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‘Normal’ Winter Means A Better Apple Crop

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MINNEAPOLIS (WCCO) — This winter certainly feels more like winter than last and that has growers of one of our favorite fruits very happy.

Last year’s apple crop was one of the worst on record, and the warm winter played a big part.

Farmers are hoping “normal” means better.

Work has already started at Minnesota Harvest in Jordan, Minn.

“We have about 43,000 trees that need pruning over the winter,” Kevin Breeggemann said.

There’s a narrow window to get trees trimmed.

It needs to happen while the tree is dormant, before it buds.

“If we don’t prune them,” Breeggemann said. “We end up with smaller apples.”

That’s why the frigid landscape of the past few weeks looks great.

“Last year was just a super terrible year,” Breeggemann said. “We had a super early Spring, trees budded out in March, then we had frost.”

The frost wiped out some local farms.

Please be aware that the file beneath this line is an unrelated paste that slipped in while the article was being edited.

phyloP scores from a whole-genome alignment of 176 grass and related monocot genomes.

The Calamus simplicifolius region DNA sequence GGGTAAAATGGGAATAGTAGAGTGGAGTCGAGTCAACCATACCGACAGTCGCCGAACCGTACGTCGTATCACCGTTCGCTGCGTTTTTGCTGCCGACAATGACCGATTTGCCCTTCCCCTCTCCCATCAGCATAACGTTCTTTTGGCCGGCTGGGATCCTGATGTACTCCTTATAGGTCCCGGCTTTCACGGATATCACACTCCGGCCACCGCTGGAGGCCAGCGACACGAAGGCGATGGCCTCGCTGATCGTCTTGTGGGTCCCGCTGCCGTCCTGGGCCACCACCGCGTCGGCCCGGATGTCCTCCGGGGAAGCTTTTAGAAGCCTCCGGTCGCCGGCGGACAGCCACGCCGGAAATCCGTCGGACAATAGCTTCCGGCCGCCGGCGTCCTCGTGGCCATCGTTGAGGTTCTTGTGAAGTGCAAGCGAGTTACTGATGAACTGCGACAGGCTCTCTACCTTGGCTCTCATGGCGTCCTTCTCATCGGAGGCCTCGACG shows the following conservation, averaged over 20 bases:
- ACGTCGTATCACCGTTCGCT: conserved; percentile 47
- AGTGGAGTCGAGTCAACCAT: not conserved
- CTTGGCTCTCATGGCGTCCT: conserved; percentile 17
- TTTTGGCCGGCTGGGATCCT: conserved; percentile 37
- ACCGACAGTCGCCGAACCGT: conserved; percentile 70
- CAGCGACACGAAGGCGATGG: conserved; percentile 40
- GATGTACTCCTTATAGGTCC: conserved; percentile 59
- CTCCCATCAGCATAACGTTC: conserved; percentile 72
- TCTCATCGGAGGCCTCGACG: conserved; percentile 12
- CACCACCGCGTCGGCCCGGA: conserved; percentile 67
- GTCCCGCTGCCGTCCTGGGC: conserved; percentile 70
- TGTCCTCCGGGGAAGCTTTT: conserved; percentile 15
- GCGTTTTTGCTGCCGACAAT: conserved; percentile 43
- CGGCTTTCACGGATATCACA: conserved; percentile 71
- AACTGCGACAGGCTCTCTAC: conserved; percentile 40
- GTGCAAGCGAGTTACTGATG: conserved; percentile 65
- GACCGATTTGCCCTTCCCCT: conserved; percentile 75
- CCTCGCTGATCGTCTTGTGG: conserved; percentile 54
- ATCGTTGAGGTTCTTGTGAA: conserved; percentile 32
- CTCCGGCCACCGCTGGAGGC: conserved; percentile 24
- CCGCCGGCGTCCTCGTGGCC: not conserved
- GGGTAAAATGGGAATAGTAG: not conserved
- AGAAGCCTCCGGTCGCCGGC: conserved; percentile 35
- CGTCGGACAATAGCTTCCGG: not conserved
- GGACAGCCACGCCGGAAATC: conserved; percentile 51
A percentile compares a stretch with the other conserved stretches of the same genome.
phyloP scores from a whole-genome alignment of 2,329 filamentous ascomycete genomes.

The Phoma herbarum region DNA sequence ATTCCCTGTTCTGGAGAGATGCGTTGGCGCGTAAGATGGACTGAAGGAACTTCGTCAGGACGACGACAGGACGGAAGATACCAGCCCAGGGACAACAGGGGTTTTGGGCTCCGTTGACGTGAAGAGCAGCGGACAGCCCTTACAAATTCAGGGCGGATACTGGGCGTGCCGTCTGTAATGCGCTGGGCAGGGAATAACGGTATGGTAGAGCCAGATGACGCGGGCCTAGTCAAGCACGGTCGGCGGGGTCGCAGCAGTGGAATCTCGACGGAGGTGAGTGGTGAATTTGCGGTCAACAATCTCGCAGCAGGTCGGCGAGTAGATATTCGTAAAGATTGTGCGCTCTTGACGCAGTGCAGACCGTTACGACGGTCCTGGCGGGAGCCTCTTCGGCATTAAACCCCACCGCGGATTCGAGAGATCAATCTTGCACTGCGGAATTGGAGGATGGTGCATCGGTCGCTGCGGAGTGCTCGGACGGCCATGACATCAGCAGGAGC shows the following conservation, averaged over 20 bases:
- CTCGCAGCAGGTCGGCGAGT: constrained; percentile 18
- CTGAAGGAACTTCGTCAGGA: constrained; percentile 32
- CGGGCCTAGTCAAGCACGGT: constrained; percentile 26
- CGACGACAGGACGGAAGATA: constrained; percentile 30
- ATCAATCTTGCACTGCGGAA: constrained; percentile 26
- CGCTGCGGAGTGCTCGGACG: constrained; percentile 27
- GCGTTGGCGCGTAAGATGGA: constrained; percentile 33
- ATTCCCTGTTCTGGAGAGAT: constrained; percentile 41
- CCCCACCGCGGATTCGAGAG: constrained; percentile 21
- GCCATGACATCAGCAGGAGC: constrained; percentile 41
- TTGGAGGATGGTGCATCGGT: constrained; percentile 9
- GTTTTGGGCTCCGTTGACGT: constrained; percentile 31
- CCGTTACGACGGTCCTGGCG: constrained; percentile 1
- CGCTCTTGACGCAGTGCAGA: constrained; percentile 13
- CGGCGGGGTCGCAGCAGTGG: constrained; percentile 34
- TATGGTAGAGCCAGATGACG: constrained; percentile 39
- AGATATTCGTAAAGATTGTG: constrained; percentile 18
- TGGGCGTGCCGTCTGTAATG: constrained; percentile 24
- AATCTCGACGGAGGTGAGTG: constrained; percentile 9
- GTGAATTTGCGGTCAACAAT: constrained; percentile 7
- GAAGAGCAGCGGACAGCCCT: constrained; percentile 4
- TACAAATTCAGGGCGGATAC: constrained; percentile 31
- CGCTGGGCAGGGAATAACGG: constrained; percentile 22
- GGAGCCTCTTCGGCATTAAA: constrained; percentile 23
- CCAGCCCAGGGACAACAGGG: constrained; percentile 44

Then came large rains in May and June, hail in July and drought in August and September.

“Everybody was trying everything they could,” Breeggemann said. “There were some orchards that lost 95 percent of their crop.”

Now, with a normal winter, Breeggemann is hoping he won’t have to rely on luck.

“Hopefully we won’t get too much warm weather too early, some normal rain would also be nice,” Breeggemann said.

To ensure a better crop in 2013.

While the rest of us are hoping for warmer temperatures, growers say they want trees to stay cold and dormant through April.

Then they get past any hard frost potential, which kills buds and their chances at a good growing season.

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